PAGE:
50 Questions To Figure Out a Relationship


What are the main advantages of your couple? Where do the difficulties come from? What can be saved or improved in a relationship, and what is not? The questionnaire, which was composed of three leading specialists in couple therapy: psychoanalyst Robert Neuburger, psychotherapist Patrick Estrad and sexologist Sylvain Mimun, will help research these issues and understand what is happening.

You can answer questions alone or with a partner. Take your time, give yourself time to ponder the answers – and let them be as sincere as possible. Write them down, then you can reread and supplement if necessary.


When conflicts escalate, the feeling that they don’t understand us is intensified, insults accumulate, and it’s hard to understand what we really feel about our partner. But feelings are the foundation on which love stories are built. If they weaken, the whole building will be shaken. Sometimes you want to stop everything by saying briefly: “I no longer love him (her), it’s all over.” But this radical conclusion expresses a desire to end a difficult situation rather than part with this partner. Hence the first tip: do not make hasty conclusions – go step by step, not trying to predict what will happen next, and not giving in to impatience. Start with the following questions:

1. If you could solve all the problems, do you think love would revive from the ashes, like a phoenix?
2. Do you have a feeling that you wish each other good?
3. Do the relationships and their surroundings remain very important to you, despite the problems?
4. What do you feel when you imagine that you will no longer see a partner and that further life will pass without him?
5. Do you have a feeling that you are loved / accepted as you are?
6. What do you get more – reproaches and criticisms or words of approval and support?
7. Do you often tell your partner that you value in him that attracts and touches you? And he?

Love and culture couples

The love of a couple is all the feelings that two people have for each other, explains Patrick Estrad. Culture is all that these two build together: a place to live, a lifestyle, a family that includes the parents and relatives of both partners, as well as their values, ideals, plans, trials, memories. You can lose attachment to a partner – this is the collapse of love – but remain attached to the culture of your couple, to what is created with the partner. Keeping this difference in mind, we will be able to better understand what exactly is no longer suitable for us – a person or lifestyle – and whether we are ready to do without one or the other.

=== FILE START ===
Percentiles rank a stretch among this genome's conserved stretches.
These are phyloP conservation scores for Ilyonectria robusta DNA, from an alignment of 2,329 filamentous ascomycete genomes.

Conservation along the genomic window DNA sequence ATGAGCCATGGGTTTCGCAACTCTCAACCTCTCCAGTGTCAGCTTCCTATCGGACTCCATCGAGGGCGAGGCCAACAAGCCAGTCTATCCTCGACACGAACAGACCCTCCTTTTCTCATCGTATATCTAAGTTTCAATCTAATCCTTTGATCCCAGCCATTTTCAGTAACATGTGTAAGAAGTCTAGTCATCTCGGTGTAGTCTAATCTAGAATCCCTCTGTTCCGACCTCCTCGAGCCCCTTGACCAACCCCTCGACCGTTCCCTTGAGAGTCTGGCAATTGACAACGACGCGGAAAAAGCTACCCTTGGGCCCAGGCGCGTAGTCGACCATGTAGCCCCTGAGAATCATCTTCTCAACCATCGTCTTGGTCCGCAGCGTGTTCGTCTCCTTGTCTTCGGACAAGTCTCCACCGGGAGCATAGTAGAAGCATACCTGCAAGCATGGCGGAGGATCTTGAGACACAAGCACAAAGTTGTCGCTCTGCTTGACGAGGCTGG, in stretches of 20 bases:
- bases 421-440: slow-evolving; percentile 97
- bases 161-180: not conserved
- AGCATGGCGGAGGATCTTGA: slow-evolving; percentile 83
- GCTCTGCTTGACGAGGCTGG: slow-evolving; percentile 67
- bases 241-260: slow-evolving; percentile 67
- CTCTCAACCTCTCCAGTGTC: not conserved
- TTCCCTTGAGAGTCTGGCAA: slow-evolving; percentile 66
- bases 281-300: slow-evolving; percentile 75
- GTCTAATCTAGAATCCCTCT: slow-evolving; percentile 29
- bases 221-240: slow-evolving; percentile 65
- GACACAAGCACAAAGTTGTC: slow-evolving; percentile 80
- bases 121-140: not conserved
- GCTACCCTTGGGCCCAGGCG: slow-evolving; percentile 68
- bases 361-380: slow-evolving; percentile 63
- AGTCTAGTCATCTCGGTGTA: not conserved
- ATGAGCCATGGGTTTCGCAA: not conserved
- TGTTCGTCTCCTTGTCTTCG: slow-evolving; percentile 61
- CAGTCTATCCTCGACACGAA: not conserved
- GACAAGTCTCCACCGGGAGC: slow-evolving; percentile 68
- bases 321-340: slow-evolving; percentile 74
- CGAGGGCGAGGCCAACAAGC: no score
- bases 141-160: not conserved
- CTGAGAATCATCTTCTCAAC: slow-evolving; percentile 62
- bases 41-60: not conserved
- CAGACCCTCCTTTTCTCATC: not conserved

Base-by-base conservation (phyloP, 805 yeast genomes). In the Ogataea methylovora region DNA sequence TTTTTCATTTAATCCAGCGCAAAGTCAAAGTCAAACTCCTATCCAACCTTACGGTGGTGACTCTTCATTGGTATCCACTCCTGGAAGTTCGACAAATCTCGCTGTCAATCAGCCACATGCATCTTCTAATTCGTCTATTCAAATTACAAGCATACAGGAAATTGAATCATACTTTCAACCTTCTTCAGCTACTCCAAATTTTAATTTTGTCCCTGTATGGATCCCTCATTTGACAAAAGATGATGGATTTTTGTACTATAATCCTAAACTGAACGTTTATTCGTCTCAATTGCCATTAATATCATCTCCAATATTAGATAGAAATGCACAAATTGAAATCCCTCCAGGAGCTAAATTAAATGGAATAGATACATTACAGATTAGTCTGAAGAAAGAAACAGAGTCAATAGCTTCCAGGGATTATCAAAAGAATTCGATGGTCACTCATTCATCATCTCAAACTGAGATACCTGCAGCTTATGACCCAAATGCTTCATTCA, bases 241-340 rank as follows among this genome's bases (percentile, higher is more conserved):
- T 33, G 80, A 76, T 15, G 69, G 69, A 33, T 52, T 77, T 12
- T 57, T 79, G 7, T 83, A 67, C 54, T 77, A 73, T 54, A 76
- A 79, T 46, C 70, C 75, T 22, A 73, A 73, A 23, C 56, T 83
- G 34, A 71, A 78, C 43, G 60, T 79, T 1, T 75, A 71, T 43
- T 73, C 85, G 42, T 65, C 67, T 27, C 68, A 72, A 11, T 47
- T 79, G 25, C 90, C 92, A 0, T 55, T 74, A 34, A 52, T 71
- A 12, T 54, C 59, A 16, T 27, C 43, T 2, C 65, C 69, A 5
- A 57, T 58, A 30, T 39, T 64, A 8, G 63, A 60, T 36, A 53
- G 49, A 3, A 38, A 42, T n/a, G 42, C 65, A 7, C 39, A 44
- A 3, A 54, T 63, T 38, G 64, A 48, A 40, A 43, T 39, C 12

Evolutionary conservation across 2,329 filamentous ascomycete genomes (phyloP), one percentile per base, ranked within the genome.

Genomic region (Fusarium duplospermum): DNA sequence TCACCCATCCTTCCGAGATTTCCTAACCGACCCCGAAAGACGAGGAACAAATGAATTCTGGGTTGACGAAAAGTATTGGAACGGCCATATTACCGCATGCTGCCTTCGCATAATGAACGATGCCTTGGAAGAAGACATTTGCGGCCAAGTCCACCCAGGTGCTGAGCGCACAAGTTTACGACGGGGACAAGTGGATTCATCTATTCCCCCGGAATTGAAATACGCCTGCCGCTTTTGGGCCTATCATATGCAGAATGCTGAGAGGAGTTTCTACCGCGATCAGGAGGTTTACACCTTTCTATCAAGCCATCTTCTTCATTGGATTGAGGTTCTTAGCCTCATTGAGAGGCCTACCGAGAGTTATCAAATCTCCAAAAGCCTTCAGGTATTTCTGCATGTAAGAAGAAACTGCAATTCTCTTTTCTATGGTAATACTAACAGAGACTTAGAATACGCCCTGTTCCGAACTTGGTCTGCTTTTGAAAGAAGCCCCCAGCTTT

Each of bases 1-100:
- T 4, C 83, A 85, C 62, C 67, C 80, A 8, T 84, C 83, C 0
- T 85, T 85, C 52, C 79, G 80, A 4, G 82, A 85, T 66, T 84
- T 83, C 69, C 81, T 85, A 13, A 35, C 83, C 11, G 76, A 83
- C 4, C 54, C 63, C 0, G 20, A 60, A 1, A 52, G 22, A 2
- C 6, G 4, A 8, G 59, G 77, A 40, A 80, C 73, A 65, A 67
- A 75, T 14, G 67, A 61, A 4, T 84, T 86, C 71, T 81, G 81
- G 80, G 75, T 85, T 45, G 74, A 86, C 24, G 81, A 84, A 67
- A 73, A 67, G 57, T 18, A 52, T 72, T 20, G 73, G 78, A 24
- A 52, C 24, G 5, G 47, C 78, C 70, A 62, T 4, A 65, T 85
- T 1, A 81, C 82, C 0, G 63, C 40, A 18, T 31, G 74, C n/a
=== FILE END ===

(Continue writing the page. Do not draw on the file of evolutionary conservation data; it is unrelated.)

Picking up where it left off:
Recognition and encouragement

The ability to express affection and emphasize the virtues of a loved one are elements necessary for a love feeling to last long and to live together pleasantly, says the therapist.

50 questions to figure out a relationship


This is a reality that everyone can observe: the way in which communication between two people actually takes place unmistakably indicates the degree of closeness in their pair. However, “a couple’s life is paved with misunderstandings, difficulties and misunderstandings,” recalls Robert Neuburger.

Digital and analog communication

Human communication is intrinsically complex, the psychoanalyst notes. The fact is that we use two methods that complement each other, but do not coincide: “digital communication” (words to be interpreted) and “analog communication” (intonation, gestures, postures). In pairs that get along with each other, speech and facial expressions are deciphered easily. But in those couples that do not get along, misunderstandings, misunderstandings and incorrect interpretations arise all the time.

Communication failures

To these difficulties is added what psychologists call a “communication deadlock” (everyone wants to express their point of view, while experiencing a feeling that they do not understand or do not listen to it), or communication falsifications (secrecy, “a lie for the good” or just a lie hypocrisy, misinformation). To understand how you communicate with each other, ask yourself the following questions:

8. Are you satisfied with how you communicate in a couple?
9. Do you have a feeling that you understand the partner, and he is you?
10. Do you think that in your communication there are significant shadow zones – topics that are difficult or impossible to talk about?
11. Do you happen to intentionally hide from your partner some actions and thoughts?
12. Has it ever happened that you deliberately lied to him?
13. Do you think a partner can hide something from you and even lie?
14. Has your couple already encountered the intentional lies of one or another of the partners?
15. If so, how did you deal with this situation?


Closeness is at the same time a feeling (“they understand me, I can take off the mask, there is agreement between us, sometimes we understand each other without words” …), space (house, apartment, room) and time (which we as a couple devote to “ feel good together ”).

Sense of intimacy

To be close with a partner means to feel safe, to feel that he supports and accepts you as you are. What is the correct distance in a pair? “To be close enough so that the partner can touch you, and yet far enough to surprise you,” Patrick Estrad replies. To understand the distance in your pair, answer the following questions: